International Economics Gerber Study Questions Assignment

International Economics Gerber Study Questions Assignment Words: 739

As formal restrictions on imports have been reduced, domestic policies on issues such as the environment, labor, and fair market conditions have become the barriers to further increases in trade flows. Reducing trade barriers has been the focus of negotiations between nations. Eliminating the traditional barriers to trade, tariffs and quotas, is referred to as shallow integration because it just changes policies “at the border. ” Eliminating domestic policy differences that create trade barriers is much more complicated and is referred to as deep integration.

International organizations created at the end of WI play a key role and are an entirely new element in the international economy. Agreements between nations are not new, but there has been a significant increase in the number of regional trade agreements signed, especially in the sass. The formation of hose regional trade agreements is controversial for different reasons for both trade opponents and trade proponents. The growth of world trade can potentially lead to a variety of consequences, but generally economists remain committed that the benefits outweigh the costs.

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This position is supported by the casual empirical evidence of historical experience, evidence supported by models and deductive reasoning, and evidence from statistical comparisons of countries. Open economies grow faster and prosper sooner than more closed ones. .30 What Students Should Know After Reading This Chapter Chapter 1 challenges the belief that the world has embarked on an entirely new and unprecedented era of globalization. Looked at from the long run, it seems clear that the period 1870 to 1914 was an earlier era with similar trends.

Those years experienced rapid technological change in the form of railways, steamships, and telegraphs that all came into widespread usage and spanned the oceans; they underwent business and financial sector innovation through the rapid growth in the corporate form of business organization, the invention and spread of demand deposits, and the development of dockworkers; trade policies were liberalized in many nations; and there were widespread protests against immigration and the global economy.

In the United States, the protest movement was centered in populist movements that are reminiscent of some politicians and commentators today. This is not an argument about history repeating itself. Rather, It is an attempt to get students to think of the period from World War I to the end of World War II as an aberration in the last 1 50 years of world history. The long run trend is toward integration, punctuated by protests and nationalistic movements that alt or reverse the trend. When students are asked what they think is new about today’s economy, they inevitably answer: technology.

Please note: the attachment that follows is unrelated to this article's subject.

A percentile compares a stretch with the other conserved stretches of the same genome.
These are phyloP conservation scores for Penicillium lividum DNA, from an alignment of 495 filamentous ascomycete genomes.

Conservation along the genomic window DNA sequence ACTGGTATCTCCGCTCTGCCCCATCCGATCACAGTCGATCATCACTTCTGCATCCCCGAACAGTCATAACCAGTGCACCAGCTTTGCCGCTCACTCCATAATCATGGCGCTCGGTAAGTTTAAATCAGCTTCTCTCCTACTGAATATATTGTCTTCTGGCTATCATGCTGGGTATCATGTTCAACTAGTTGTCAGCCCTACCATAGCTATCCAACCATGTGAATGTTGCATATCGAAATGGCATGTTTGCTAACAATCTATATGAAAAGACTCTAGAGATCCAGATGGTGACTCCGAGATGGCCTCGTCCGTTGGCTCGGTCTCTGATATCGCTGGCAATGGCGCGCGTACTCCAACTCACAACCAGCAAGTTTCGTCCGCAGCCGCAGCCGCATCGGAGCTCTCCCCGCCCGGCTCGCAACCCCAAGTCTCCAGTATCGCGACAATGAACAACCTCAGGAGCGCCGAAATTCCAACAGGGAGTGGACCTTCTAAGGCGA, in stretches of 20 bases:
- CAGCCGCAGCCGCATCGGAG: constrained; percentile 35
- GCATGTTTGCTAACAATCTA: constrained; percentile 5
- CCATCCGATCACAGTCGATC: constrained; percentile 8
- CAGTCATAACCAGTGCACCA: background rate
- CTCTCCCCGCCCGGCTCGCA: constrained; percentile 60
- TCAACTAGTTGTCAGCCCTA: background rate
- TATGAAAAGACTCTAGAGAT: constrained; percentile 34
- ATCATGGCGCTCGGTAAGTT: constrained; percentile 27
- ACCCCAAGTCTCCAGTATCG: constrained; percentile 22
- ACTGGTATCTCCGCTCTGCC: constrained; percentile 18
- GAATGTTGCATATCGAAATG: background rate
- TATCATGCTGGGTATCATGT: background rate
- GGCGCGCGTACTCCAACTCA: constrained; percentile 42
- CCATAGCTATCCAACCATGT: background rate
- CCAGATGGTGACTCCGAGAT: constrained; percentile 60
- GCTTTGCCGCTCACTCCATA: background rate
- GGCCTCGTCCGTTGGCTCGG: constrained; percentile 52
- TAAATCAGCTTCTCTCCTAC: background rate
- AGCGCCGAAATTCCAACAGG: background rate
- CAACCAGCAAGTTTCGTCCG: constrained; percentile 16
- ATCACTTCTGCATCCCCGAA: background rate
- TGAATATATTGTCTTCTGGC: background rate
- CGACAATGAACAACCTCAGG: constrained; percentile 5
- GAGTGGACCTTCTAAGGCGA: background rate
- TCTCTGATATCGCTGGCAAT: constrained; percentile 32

E-mail, faxes, satellite systems, jet aircraft, and less visible forms such as container cargo transportation systems have each made significant contributions to increasing trade flows. It is useful to engage students in a discussion over the marginal impacts of these new technologies versus the marginal effects of steam powered ocean going vessels or trans-Atlantic telegraphy. Telegraphy cut the time it took information to cross the ocean from around three weeks o relatively instantaneously, and reduced the time it took to buy a foreign bond from around three weeks to about one day.

It is useful for students to realize there was a disruption for two reasons. First, much of what has happened over the last 50 years was aimed at fixing something that was broken, not creating a new phenomena. Second, the international institutions that deal with the global economy are new and were created because of some shared recognition that integration was important and helpful and needed to be encouraged. An important sub-theme of the text is the idea of pep versus shallow integration and the institutional process that nations go through to create deeper levels of integration.

The chapter also points to some things that are new about today. Important ones for the text will be flexible exchange rates, regional trade agreements, and the changing mix of the types of goods nations produce. Domestic policies will be a key focus when trade barriers and capital flows are considered. Another important issue will be the evolving role of international organizations in negotiating and enforcing changes in domestic policies. .40 Assignment Ideas I like to use the index of openness to contrast the importance of trade to various nations and to drive home the fact that relative value matters.

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